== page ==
Food 4 Farmers Helps Coffee-Farming Families Overcome Seasonal Food Insecurity

Food 4 Farmers (F4F) is a non-governmental organization collaborating with coffee-growing communities in Latin America. The organization hopes to build thriving local food hubs, diversify family incomes, promote sustainable agricultural practices, and cultivate local leadership.

Since 2011, F4F has established partnerships with 6 local organizations and coffee cooperatives in Colombia, Guatemala, Mexico, and Nicaragua, representing more than 8,000 coffee-farming families.

“Our approach puts farmers at the front and center of our programs,” Alyson Welch, Executive Director of F4F tells Food Tank. Once F4F commits to a new program, they work directly with members of coffee-farming communities to “better understand the root causes of food insecurity” and “co-develop and co-implement culturally and contextually appropriate strategies to combat seasonal hunger,” Welch says.

In two countries where F4F works—Mexico and Nicaragua—and throughout Central America, a leaf disease known as la roya, or coffee rust, has affected smallholder coffee farms. The volatility of international coffee prices has also led to months of food insecurity, according to the U.N. Economic Commission for Latin America and the Caribbean reports (ECLAC).

Coffee rust, which is linked to hotter temperatures and an unpredictable climate, wiped out about half of Nicaragua’s crops between 2012 and 2014, Reuters reports. The southern Mexican state of Chiapas accounts for nearly 40 percent of national coffee production, according to the U.S. Department of Agriculture (USDA). But in 2015, roya infected 70 percent of the state’s coffee trees in 2015, a study from the University of New Mexico finds.

F4F is helping partners in Mexico and Nicaragua adapt to these challenges while addressing each community’s specific needs. In Chiapas, F4F partners with Campesinos Ecológicos de La Sierra Madre de Chiapas (CESMACH) to integrate beekeeping with coffee farming. In the Nicaraguan cities of Jinotega and Matagalpa, F4F and the Society of Small Producers for Coffee Export (SOPPEXCCA) developed Jinotega’s first-ever organic farmers market where women in the cooperative can sell the organic produce they have grown in their home gardens.

F4F “grew out of alarming findings from a study that uncovered high levels of food insecurity faced by coffee-farming families in Latin America,” Welch tells Food Tank.

In Chiapas, incorporating beekeeping with coffee farming may help overcome some of these challenges. Harvesting honey, which falls after the coffee harvest, can provide farmers with additional income during the thin months. This income can also help protect families from possible disruptions in their coffee harvest, caused by coffee rust, pests, natural disasters, or low coffee prices.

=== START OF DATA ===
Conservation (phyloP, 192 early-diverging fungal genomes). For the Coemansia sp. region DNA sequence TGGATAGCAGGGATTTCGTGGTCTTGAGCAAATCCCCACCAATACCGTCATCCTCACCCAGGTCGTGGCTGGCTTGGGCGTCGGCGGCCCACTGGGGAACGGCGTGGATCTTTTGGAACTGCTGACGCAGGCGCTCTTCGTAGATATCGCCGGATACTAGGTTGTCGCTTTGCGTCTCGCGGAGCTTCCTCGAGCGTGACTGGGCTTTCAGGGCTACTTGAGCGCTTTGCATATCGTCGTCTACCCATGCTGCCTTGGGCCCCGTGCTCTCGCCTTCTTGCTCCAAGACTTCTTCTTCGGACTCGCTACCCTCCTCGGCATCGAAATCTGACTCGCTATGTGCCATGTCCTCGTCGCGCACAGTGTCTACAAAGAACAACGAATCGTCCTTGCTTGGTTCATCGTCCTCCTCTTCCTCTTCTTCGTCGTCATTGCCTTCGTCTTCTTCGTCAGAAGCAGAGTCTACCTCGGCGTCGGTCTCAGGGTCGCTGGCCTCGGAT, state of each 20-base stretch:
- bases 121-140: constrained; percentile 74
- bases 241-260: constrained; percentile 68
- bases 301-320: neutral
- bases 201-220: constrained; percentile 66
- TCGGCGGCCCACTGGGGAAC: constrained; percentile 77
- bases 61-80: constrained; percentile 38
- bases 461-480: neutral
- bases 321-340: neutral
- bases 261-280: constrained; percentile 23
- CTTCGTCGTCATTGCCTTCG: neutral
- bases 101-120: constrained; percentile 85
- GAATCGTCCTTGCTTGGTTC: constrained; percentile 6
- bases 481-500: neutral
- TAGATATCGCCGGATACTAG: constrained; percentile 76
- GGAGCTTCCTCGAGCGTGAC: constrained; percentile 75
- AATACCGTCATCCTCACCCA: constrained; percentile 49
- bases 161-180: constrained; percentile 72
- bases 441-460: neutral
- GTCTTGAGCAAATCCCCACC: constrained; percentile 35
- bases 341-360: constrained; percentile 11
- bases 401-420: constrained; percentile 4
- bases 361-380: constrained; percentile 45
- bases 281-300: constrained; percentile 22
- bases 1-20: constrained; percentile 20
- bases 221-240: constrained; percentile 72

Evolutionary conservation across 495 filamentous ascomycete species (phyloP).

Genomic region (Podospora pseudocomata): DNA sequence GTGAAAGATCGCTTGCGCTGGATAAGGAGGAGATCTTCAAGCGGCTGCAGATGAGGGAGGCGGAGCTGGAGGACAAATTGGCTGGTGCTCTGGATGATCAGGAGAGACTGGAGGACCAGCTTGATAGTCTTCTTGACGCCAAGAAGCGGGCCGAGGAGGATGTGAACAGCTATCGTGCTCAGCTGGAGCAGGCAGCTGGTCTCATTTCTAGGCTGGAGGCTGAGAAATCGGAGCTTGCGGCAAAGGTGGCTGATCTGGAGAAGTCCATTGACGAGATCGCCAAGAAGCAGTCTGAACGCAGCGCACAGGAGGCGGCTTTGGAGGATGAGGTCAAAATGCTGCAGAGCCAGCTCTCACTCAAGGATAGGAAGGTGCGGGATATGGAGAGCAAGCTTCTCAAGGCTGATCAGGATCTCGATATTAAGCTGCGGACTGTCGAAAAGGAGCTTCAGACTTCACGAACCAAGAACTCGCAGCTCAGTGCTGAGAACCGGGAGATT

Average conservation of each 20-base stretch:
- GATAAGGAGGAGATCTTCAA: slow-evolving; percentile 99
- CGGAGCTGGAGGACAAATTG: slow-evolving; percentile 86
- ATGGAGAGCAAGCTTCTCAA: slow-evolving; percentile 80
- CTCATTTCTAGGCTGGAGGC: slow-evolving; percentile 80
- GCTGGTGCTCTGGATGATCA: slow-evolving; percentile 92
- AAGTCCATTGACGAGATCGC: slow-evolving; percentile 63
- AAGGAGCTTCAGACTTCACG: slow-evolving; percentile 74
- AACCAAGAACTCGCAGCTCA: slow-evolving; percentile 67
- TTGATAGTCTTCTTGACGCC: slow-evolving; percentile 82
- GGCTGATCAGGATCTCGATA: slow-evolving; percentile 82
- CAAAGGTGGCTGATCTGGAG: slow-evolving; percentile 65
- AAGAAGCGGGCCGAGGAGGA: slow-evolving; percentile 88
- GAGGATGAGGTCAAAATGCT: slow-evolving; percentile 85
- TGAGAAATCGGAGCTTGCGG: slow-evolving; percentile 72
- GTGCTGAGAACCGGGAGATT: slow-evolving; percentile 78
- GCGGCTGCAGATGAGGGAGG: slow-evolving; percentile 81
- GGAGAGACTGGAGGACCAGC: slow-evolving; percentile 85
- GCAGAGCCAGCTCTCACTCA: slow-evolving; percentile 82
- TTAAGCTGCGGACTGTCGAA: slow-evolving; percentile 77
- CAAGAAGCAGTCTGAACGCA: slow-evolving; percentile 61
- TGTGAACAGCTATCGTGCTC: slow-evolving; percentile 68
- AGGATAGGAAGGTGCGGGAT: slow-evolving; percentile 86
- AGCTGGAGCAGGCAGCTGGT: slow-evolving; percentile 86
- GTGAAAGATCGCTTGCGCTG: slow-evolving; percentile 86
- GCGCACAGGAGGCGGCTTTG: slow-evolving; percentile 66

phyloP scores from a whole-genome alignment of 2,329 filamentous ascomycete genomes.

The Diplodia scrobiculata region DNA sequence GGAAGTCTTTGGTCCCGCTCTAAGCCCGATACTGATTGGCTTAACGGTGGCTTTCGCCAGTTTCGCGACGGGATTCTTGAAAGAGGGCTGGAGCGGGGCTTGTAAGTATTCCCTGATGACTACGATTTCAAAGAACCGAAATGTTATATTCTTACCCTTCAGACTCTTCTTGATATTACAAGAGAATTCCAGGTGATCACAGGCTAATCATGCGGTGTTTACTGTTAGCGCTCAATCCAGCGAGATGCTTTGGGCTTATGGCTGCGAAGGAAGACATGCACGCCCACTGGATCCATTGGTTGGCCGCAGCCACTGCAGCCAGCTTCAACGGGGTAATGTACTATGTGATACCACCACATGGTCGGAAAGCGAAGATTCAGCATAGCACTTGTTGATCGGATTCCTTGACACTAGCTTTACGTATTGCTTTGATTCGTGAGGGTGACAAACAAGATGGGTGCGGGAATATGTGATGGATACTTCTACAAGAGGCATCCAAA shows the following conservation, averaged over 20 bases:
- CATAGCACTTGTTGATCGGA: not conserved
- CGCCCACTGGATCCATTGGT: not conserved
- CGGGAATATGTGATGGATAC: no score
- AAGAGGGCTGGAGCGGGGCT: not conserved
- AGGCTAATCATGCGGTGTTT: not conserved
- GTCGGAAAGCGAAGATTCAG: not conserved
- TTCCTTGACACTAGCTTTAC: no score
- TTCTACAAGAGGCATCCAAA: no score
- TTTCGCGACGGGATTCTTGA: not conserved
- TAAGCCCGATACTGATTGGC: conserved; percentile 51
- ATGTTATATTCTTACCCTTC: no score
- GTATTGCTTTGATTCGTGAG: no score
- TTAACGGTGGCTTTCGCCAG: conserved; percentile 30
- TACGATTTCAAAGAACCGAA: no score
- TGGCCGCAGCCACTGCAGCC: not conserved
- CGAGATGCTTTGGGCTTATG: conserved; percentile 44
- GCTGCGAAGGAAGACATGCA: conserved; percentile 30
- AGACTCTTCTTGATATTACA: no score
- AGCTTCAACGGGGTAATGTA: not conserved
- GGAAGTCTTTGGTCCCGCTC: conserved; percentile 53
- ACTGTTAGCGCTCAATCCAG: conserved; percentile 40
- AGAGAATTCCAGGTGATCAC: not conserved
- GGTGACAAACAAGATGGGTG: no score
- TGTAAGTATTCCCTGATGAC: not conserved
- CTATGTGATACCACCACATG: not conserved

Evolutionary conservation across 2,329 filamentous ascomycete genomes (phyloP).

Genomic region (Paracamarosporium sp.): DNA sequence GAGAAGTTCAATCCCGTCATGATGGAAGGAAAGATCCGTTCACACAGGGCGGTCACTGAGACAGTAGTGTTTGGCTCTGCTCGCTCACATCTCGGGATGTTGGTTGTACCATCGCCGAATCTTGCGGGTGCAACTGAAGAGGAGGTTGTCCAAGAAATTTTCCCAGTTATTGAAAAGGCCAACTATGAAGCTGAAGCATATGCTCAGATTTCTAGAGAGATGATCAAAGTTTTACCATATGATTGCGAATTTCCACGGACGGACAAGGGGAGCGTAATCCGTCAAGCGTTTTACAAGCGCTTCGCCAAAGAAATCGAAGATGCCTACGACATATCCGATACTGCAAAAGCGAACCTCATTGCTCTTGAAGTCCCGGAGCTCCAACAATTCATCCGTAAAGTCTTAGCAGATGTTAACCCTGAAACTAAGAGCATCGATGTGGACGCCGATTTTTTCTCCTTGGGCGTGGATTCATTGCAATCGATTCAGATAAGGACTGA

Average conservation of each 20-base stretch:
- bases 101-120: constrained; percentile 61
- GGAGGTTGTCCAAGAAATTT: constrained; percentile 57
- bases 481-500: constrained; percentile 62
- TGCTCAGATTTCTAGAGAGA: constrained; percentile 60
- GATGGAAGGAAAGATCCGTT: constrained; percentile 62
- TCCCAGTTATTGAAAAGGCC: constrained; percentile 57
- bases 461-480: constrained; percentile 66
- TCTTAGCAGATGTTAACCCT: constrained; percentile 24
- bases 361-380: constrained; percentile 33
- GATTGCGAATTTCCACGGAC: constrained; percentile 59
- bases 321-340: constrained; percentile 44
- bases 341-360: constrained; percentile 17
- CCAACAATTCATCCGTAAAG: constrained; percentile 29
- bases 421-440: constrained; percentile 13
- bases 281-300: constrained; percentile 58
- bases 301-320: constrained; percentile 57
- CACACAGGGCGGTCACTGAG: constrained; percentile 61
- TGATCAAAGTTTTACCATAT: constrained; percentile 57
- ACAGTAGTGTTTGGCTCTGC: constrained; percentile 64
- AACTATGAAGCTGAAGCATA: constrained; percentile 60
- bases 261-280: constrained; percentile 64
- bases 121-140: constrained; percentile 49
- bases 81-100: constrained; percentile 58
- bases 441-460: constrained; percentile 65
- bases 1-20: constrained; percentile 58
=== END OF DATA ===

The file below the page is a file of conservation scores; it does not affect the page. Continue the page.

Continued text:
Susy Roblero, a beekeeping advocate who has trained for two years in the F4F and CESMACH program, tells Food Tank that “beekeeping benefits the food system in the region through pollination and environmental conservation.” The U.N. Food and Agriculture Organization (FAO) reports that pollinators affect 35 percent of global agricultural land and support the production of 87 leading global food crops, like coffee and cocoa.

“In 2021, our beekeepers at the CESMACH coffee cooperative produced 39,203 pounds of honey, which generated more than US$50,000 in supplemental income for its coffee-farming families,” Marcela Pino, Program Director and Co-Founder of F4F tells Food Tank. Co-op partners at CESMACH are beginning the organic certification process for their honey, so they can sell it for higher prices. Beekeeping also requires less land, allowing women and young people, who are often excluded from local job opportunities, to get involved.

“Engaging both women and youth in opportunities that promote food security and climate resilience is extremely important, not only to the success of our programs but to the well-being of coffee-farming communities,” Pino says.

Through F4F’s partnership with SOPPEXCCA, Nicaraguan women are also cultivating food security for their families. The organic farmers market, Mercadito Orgánico Nutri-Hogar, enables women to supply their families with fresh food from their home gardens, while also receiving a regular income.

Before getting involved in the project, Rosibel González Ruiz, who has participated in the program for three years, says her family mostly ate rice, beans, and guineo, “not only because we couldn’t buy [vegetables], but also because I didn’t really like to eat vegetables or fruits.” But now, González Ruiz says her three-year-old daughter “goes to the garden on her own and pulls her own carrots to eat!”

Lilliam Pérez Arauz, Coordinator of the Food Security and Sovereignty Program (SSAN) for SOPPEXCCA tells Food Tank that “families are eating a diverse diet and organic products, and are diversifying their crops.”

F4F plans to expand its school garden program beyond Nicaragua to help the next generation of coffee-farming families attain food security. In 2021, F4F and its cooperative partners in Nicaragua, Guatemala, and Colombia planted nearly 100,000 trees, shrubs, and bee friendly plants on 580 coffee farms. Following this success, F4F also hopes to expand its agroforestry, reforestation, and home garden programs across Mexico.

“Women are key to cultivating and promoting local food systems, food security and food sovereignty,” says Pino.

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Photo courtesy of Food 4 Farmers

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